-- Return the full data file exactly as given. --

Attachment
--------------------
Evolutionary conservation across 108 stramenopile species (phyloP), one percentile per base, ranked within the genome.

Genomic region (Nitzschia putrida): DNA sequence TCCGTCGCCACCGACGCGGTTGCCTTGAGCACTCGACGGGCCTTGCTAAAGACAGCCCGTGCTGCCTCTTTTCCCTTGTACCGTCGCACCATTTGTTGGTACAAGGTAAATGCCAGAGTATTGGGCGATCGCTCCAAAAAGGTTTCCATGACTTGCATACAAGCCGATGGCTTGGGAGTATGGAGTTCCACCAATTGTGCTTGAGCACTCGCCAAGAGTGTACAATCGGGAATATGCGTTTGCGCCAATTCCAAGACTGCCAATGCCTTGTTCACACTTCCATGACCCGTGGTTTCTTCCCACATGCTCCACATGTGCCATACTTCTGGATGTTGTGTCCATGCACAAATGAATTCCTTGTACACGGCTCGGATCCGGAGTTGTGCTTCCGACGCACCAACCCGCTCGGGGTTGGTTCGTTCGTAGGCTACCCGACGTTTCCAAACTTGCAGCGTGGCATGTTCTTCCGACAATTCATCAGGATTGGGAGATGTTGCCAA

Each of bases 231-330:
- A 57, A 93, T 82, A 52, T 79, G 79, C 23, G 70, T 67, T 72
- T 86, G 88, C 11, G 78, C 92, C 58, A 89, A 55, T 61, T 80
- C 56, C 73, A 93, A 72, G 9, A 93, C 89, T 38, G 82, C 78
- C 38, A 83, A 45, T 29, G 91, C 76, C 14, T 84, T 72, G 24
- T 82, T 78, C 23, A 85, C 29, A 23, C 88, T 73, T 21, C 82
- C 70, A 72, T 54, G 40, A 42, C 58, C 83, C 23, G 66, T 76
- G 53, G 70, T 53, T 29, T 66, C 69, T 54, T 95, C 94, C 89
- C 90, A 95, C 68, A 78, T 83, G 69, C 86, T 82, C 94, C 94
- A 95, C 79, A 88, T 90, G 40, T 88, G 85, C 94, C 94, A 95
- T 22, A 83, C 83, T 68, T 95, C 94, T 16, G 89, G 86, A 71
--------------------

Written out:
Evolutionary conservation across 108 stramenopile species (phyloP), one percentile per base, ranked within the genome.

Genomic region (Nitzschia putrida): DNA sequence TCCGTCGCCACCGACGCGGTTGCCTTGAGCACTCGACGGGCCTTGCTAAAGACAGCCCGTGCTGCCTCTTTTCCCTTGTACCGTCGCACCATTTGTTGGTACAAGGTAAATGCCAGAGTATTGGGCGATCGCTCCAAAAAGGTTTCCATGACTTGCATACAAGCCGATGGCTTGGGAGTATGGAGTTCCACCAATTGTGCTTGAGCACTCGCCAAGAGTGTACAATCGGGAATATGCGTTTGCGCCAATTCCAAGACTGCCAATGCCTTGTTCACACTTCCATGACCCGTGGTTTCTTCCCACATGCTCCACATGTGCCATACTTCTGGATGTTGTGTCCATGCACAAATGAATTCCTTGTACACGGCTCGGATCCGGAGTTGTGCTTCCGACGCACCAACCCGCTCGGGGTTGGTTCGTTCGTAGGCTACCCGACGTTTCCAAACTTGCAGCGTGGCATGTTCTTCCGACAATTCATCAGGATTGGGAGATGTTGCCAA

Each of bases 231-330:
- A 57, A 93, T 82, A 52, T 79, G 79, C 23, G 70, T 67, T 72
- T 86, G 88, C 11, G 78, C 92, C 58, A 89, A 55, T 61, T 80
- C 56, C 73, A 93, A 72, G 9, A 93, C 89, T 38, G 82, C 78
- C 38, A 83, A 45, T 29, G 91, C 76, C 14, T 84, T 72, G 24
- T 82, T 78, C 23, A 85, C 29, A 23, C 88, T 73, T 21, C 82
- C 70, A 72, T 54, G 40, A 42, C 58, C 83, C 23, G 66, T 76
- G 53, G 70, T 53, T 29, T 66, C 69, T 54, T 95, C 94, C 89
- C 90, A 95, C 68, A 78, T 83, G 69, C 86, T 82, C 94, C 94
- A 95, C 79, A 88, T 90, G 40, T 88, G 85, C 94, C 94, A 95
- T 22, A 83, C 83, T 68, T 95, C 94, T 16, G 89, G 86, A 71